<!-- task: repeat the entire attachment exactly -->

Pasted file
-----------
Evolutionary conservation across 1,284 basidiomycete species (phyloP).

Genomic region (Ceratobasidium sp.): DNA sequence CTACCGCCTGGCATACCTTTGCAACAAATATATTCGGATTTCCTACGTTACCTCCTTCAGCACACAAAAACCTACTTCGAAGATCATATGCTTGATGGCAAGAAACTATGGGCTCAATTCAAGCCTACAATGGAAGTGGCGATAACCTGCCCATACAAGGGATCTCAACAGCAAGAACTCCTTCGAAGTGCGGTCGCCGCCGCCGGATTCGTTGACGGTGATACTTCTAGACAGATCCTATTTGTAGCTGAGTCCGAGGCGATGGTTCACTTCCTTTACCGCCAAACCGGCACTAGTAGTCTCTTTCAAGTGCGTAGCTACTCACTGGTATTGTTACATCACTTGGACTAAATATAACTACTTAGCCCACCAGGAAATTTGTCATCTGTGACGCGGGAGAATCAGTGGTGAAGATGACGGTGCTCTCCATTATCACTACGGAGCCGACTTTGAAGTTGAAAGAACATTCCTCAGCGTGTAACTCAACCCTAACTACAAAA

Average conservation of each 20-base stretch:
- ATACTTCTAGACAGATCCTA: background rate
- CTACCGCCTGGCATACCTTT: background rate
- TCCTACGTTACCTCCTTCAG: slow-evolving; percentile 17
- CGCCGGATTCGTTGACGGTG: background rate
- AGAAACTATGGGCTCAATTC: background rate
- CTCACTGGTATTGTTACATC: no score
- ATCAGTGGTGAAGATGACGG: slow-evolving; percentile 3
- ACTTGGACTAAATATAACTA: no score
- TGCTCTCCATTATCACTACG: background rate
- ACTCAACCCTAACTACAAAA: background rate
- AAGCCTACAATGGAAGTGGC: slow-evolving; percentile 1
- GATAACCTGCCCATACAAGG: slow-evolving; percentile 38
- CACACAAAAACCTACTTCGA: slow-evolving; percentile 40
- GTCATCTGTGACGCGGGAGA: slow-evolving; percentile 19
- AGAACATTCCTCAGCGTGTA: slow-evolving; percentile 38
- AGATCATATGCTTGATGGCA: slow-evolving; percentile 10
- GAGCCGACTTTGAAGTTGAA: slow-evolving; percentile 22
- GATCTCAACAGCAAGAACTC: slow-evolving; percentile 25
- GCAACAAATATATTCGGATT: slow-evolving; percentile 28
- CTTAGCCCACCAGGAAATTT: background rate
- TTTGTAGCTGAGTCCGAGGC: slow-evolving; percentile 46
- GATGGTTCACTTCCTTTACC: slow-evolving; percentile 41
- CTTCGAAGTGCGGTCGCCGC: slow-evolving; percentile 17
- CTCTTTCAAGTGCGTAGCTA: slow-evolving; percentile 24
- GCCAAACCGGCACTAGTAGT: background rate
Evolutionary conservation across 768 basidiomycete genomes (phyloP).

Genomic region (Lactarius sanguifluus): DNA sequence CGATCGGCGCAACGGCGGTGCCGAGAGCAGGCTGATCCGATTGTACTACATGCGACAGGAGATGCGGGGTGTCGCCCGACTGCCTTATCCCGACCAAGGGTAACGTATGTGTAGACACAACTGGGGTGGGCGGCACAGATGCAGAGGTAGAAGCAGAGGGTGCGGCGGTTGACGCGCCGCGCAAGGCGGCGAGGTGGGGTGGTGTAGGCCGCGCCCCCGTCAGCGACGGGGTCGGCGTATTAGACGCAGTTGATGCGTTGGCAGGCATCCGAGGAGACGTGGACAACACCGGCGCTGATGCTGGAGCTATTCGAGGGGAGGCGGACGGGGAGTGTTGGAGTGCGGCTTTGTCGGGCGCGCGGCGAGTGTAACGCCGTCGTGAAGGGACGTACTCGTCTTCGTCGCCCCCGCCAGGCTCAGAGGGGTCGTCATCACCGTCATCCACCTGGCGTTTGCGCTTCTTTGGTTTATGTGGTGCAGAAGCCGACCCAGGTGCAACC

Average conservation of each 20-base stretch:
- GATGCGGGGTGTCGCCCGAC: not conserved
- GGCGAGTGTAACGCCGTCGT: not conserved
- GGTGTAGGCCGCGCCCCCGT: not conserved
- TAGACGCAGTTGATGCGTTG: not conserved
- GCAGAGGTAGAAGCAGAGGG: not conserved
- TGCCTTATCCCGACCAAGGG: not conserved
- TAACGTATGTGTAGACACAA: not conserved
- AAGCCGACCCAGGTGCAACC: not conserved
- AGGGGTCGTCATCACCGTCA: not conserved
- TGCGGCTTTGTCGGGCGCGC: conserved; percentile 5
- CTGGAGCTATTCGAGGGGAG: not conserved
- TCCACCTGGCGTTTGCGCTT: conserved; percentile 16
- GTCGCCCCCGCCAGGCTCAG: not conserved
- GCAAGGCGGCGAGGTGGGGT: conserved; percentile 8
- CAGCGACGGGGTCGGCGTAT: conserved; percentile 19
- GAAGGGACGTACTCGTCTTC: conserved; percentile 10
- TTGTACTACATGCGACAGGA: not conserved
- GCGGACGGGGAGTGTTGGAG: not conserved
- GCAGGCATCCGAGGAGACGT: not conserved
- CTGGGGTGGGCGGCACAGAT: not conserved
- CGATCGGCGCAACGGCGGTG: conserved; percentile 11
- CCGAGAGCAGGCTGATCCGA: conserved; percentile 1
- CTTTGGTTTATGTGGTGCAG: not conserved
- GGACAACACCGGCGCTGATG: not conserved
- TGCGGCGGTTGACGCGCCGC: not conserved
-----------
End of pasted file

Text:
Evolutionary conservation across 1,284 basidiomycete species (phyloP).

Genomic region (Ceratobasidium sp.): DNA sequence CTACCGCCTGGCATACCTTTGCAACAAATATATTCGGATTTCCTACGTTACCTCCTTCAGCACACAAAAACCTACTTCGAAGATCATATGCTTGATGGCAAGAAACTATGGGCTCAATTCAAGCCTACAATGGAAGTGGCGATAACCTGCCCATACAAGGGATCTCAACAGCAAGAACTCCTTCGAAGTGCGGTCGCCGCCGCCGGATTCGTTGACGGTGATACTTCTAGACAGATCCTATTTGTAGCTGAGTCCGAGGCGATGGTTCACTTCCTTTACCGCCAAACCGGCACTAGTAGTCTCTTTCAAGTGCGTAGCTACTCACTGGTATTGTTACATCACTTGGACTAAATATAACTACTTAGCCCACCAGGAAATTTGTCATCTGTGACGCGGGAGAATCAGTGGTGAAGATGACGGTGCTCTCCATTATCACTACGGAGCCGACTTTGAAGTTGAAAGAACATTCCTCAGCGTGTAACTCAACCCTAACTACAAAA

Average conservation of each 20-base stretch:
- ATACTTCTAGACAGATCCTA: background rate
- CTACCGCCTGGCATACCTTT: background rate
- TCCTACGTTACCTCCTTCAG: slow-evolving; percentile 17
- CGCCGGATTCGTTGACGGTG: background rate
- AGAAACTATGGGCTCAATTC: background rate
- CTCACTGGTATTGTTACATC: no score
- ATCAGTGGTGAAGATGACGG: slow-evolving; percentile 3
- ACTTGGACTAAATATAACTA: no score
- TGCTCTCCATTATCACTACG: background rate
- ACTCAACCCTAACTACAAAA: background rate
- AAGCCTACAATGGAAGTGGC: slow-evolving; percentile 1
- GATAACCTGCCCATACAAGG: slow-evolving; percentile 38
- CACACAAAAACCTACTTCGA: slow-evolving; percentile 40
- GTCATCTGTGACGCGGGAGA: slow-evolving; percentile 19
- AGAACATTCCTCAGCGTGTA: slow-evolving; percentile 38
- AGATCATATGCTTGATGGCA: slow-evolving; percentile 10
- GAGCCGACTTTGAAGTTGAA: slow-evolving; percentile 22
- GATCTCAACAGCAAGAACTC: slow-evolving; percentile 25
- GCAACAAATATATTCGGATT: slow-evolving; percentile 28
- CTTAGCCCACCAGGAAATTT: background rate
- TTTGTAGCTGAGTCCGAGGC: slow-evolving; percentile 46
- GATGGTTCACTTCCTTTACC: slow-evolving; percentile 41
- CTTCGAAGTGCGGTCGCCGC: slow-evolving; percentile 17
- CTCTTTCAAGTGCGTAGCTA: slow-evolving; percentile 24
- GCCAAACCGGCACTAGTAGT: background rate
Evolutionary conservation across 768 basidiomycete genomes (phyloP).

Genomic region (Lactarius sanguifluus): DNA sequence CGATCGGCGCAACGGCGGTGCCGAGAGCAGGCTGATCCGATTGTACTACATGCGACAGGAGATGCGGGGTGTCGCCCGACTGCCTTATCCCGACCAAGGGTAACGTATGTGTAGACACAACTGGGGTGGGCGGCACAGATGCAGAGGTAGAAGCAGAGGGTGCGGCGGTTGACGCGCCGCGCAAGGCGGCGAGGTGGGGTGGTGTAGGCCGCGCCCCCGTCAGCGACGGGGTCGGCGTATTAGACGCAGTTGATGCGTTGGCAGGCATCCGAGGAGACGTGGACAACACCGGCGCTGATGCTGGAGCTATTCGAGGGGAGGCGGACGGGGAGTGTTGGAGTGCGGCTTTGTCGGGCGCGCGGCGAGTGTAACGCCGTCGTGAAGGGACGTACTCGTCTTCGTCGCCCCCGCCAGGCTCAGAGGGGTCGTCATCACCGTCATCCACCTGGCGTTTGCGCTTCTTTGGTTTATGTGGTGCAGAAGCCGACCCAGGTGCAACC

Average conservation of each 20-base stretch:
- GATGCGGGGTGTCGCCCGAC: not conserved
- GGCGAGTGTAACGCCGTCGT: not conserved
- GGTGTAGGCCGCGCCCCCGT: not conserved
- TAGACGCAGTTGATGCGTTG: not conserved
- GCAGAGGTAGAAGCAGAGGG: not conserved
- TGCCTTATCCCGACCAAGGG: not conserved
- TAACGTATGTGTAGACACAA: not conserved
- AAGCCGACCCAGGTGCAACC: not conserved
- AGGGGTCGTCATCACCGTCA: not conserved
- TGCGGCTTTGTCGGGCGCGC: conserved; percentile 5
- CTGGAGCTATTCGAGGGGAG: not conserved
- TCCACCTGGCGTTTGCGCTT: conserved; percentile 16
- GTCGCCCCCGCCAGGCTCAG: not conserved
- GCAAGGCGGCGAGGTGGGGT: conserved; percentile 8
- CAGCGACGGGGTCGGCGTAT: conserved; percentile 19
- GAAGGGACGTACTCGTCTTC: conserved; percentile 10
- TTGTACTACATGCGACAGGA: not conserved
- GCGGACGGGGAGTGTTGGAG: not conserved
- GCAGGCATCCGAGGAGACGT: not conserved
- CTGGGGTGGGCGGCACAGAT: not conserved
- CGATCGGCGCAACGGCGGTG: conserved; percentile 11
- CCGAGAGCAGGCTGATCCGA: conserved; percentile 1
- CTTTGGTTTATGTGGTGCAG: not conserved
- GGACAACACCGGCGCTGATG: not conserved
- TGCGGCGGTTGACGCGCCGC: not conserved